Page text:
Asana of the Week: Eka Pada Urdhva Dhanurasana

This week's asana is Eka Pada Urdhva Dhanurasana, or One-legged Upward Bow Pose. I've been taking some backbends with my coffee in mornings this past week and I'm pretty sure it's getting me through a long weekend of yoga teacher training. Eka Pada Urdhva Dhanurasana is an opening yet empowering asymmetrical backbend. We generally associate backbends with feelings of vulnerability and maybe even volatility of emotion, but I find that the extended leg changes the energy of this backbend. It adds a sense of power among chaos as the body engages strongly and instinctively to accommodate the sudden added weight of the lifted leg.

Wait to try this pose until you can remain comfortable in Urdhva Dhanurasana (Upward Bow, or Wheel Pose) for at least ten steady breaths. Openness balanced with stability across the shoulders, and flexibility in the front body and thoracic spine are important here. Begin from Urdhva Dhanurasana by simply lifting one foot a few inches from the floor. If that feels okay, your shoulderblades remain strong on the back and the breath is steady, try drawing the knee up the centerline of the body toward the chest. If you're still feeling strong, push through the ball of the foot and point that foot to the sky. Bring the extended leg as vertical as possible, driving the grounded foot firmly down into the earth, being mindful of the shoulderblades drawing together and down the back as if to lift and support the rib cage. Keep the heads of the arm bones tightly sucked into the shoulder sockets and try to distribute the bend evenly along the length of the spine, being especially aware of sensation in the lower back as you press the hips to the sky.

I like to warm up to any version of Urdhva Dhanurasana with some shoulder openers. Gomukhasana (face-of-light or cow face pose) is an especially good preparatory stretch for the shoulders before attempting any big backbends. It's a good idea to prepare for eka pada urdhva dhanurasana with at least five breaths in Setu Bandhasana (Bridge Pose) and one regular ol' Urdhva Dhanurasana before attempting any asymmetrical versions, then take another plain old UD after playing with the one-legged version. And always be sure to practice the asymmetrical versions on both sides.

The next step is lifting one hand to the thigh in a one-armed Urdhva Dhanurasana, then both the right leg AND the right hand, for example, to balance on the left foot and left hand. Sounds hard? Well, it looks hard, but I can't say for sure because I've never tried it. BKS Iyengar in his classic Light on Yoga rates the full pose a "12" on a scale of difficulty from 1 to 60.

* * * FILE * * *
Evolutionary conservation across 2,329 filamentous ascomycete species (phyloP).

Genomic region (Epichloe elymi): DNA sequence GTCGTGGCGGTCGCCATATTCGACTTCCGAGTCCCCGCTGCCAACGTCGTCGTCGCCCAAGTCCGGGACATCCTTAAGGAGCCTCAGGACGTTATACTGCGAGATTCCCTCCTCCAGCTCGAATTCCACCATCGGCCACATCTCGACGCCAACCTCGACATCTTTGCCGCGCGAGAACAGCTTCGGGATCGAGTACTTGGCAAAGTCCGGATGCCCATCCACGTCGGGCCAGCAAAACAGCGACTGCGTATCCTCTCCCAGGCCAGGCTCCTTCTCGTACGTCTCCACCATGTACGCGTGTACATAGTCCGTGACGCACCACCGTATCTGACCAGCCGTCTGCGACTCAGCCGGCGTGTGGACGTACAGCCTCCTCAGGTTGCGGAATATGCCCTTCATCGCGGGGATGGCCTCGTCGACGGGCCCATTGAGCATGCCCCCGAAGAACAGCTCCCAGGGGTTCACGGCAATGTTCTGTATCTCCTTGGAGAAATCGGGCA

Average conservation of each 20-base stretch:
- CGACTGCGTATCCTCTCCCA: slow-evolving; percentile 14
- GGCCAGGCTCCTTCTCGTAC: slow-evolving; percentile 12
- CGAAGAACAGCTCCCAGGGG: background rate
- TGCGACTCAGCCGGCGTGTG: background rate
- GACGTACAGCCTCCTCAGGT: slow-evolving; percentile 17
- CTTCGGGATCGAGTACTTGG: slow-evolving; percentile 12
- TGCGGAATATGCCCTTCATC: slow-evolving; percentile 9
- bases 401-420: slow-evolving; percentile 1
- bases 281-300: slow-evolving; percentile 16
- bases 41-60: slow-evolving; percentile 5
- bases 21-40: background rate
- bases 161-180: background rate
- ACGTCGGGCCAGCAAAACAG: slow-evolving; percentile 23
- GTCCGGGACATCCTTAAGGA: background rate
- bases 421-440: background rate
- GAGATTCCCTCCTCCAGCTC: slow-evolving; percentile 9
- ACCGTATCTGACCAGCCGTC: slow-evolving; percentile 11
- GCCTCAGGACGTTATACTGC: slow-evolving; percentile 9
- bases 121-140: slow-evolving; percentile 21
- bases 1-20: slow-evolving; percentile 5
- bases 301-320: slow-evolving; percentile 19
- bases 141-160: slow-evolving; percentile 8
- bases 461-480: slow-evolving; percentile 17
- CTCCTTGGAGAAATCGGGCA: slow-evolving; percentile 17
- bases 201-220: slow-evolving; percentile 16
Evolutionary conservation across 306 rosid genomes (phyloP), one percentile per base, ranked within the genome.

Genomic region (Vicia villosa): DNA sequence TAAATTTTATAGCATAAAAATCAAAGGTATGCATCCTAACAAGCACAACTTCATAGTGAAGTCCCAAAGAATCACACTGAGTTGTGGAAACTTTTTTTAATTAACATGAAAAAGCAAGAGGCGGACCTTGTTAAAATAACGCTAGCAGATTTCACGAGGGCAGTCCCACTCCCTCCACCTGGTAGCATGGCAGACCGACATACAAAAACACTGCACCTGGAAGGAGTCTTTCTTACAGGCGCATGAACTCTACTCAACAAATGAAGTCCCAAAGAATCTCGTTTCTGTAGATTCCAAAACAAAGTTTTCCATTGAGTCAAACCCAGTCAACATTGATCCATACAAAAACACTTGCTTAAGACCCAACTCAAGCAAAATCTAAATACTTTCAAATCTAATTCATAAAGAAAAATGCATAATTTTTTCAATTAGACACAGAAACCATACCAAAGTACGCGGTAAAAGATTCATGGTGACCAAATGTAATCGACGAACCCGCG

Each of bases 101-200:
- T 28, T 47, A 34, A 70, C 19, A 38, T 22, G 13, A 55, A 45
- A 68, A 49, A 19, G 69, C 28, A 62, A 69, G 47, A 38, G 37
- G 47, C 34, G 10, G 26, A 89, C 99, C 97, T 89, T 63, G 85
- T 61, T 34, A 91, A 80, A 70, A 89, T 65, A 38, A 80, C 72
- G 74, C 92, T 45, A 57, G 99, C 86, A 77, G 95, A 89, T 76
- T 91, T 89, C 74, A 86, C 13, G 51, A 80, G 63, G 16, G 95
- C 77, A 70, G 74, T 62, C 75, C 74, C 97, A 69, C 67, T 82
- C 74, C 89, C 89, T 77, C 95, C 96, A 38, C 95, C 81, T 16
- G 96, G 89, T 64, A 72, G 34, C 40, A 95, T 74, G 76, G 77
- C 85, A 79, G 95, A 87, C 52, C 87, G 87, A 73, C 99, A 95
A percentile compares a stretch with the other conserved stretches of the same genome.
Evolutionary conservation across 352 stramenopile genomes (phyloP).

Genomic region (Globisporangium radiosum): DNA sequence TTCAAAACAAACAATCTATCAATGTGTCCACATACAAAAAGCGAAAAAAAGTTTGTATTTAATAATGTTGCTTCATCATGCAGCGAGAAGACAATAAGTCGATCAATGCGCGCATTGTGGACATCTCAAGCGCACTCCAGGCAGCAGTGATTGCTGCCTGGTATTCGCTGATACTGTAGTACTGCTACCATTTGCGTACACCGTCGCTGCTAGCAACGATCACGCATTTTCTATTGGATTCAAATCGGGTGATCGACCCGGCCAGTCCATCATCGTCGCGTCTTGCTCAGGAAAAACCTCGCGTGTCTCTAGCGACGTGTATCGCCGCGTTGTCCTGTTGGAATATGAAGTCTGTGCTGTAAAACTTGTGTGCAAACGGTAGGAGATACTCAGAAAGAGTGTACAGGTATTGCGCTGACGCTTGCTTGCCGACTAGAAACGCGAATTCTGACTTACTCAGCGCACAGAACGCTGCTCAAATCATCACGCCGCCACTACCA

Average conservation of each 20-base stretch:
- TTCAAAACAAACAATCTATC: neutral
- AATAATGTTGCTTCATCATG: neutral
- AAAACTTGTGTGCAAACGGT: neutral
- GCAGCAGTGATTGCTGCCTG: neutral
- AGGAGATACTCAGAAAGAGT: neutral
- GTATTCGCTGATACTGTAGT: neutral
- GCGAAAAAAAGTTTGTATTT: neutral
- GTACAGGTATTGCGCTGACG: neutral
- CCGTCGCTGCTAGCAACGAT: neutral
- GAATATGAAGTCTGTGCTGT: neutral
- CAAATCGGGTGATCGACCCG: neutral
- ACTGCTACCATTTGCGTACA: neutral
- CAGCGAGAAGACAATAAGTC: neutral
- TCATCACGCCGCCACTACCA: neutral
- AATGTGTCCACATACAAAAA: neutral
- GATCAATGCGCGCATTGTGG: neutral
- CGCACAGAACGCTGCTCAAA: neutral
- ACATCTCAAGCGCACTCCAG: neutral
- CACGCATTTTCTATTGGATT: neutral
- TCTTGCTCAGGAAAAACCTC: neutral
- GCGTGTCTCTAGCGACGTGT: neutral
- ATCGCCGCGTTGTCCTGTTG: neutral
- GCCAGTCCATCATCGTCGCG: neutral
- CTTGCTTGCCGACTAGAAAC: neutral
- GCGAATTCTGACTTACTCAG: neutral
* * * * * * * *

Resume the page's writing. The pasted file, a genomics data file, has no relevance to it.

Respectfully, I must cast a skeptical eye toward this scale of his. Bodies are wildly different from person to person. For example, Iyengar rates Hanumanasana a "32," a pose which is considerably more accessible to me, perhaps because of my gender. There are countless factors that influence the accessibility of the asanas for every individual, and I'm wary of any set scale of difficulty because of these inherent differences. I'm not going anywhere with this, really. I just wonder what his intention was in rating the poses this way, seems almost inhibiting. Iyengar people: any thoughts on this?


  1. I think BKS Iyengar was a very young man when he wrote Light on Yoga. :-)

  2. Bridge pose is a yoga staple. It is a great concentration improver and yoga guru Leeann Carey says it also a great stretch for the shoulders and chest. She has a free yoga video on bridge pose that I thought your readers might like: http://www.planetyoga.com/free-yoga-video-bridge-pose/

  3. I heard the Bridge pose is very helpful to the female reproductive system, inc. period problems. How would that be? Do you think it is because it is tonifying to the muladhara chakra, which governs that area? (Jason in New Zealand)

  4. Hi Jason -

    Bridge, Upward Bow, and other backbends can help to alleviate menstrual cramps because they stretch the front of the body, especially the lower abdominals and psoas muscles. Deep breathing in these postures massages the digestive and reproductive organs against the muscles pulled tight across the lower torso as the pelvis is pressed upward.

  5. I can do Urdhwa Dhanurasana as well as slowly I am getting a grip of this version but Hanumanasana is still a distant dream.

  6. I am now really enjoying doing this. Without practicing Urdhva Dhanurasan , Ek Pada UD & Viparita, I feel my practice is incomplete. You are a great teacher Megan.

    CA. Abhishek Sanyal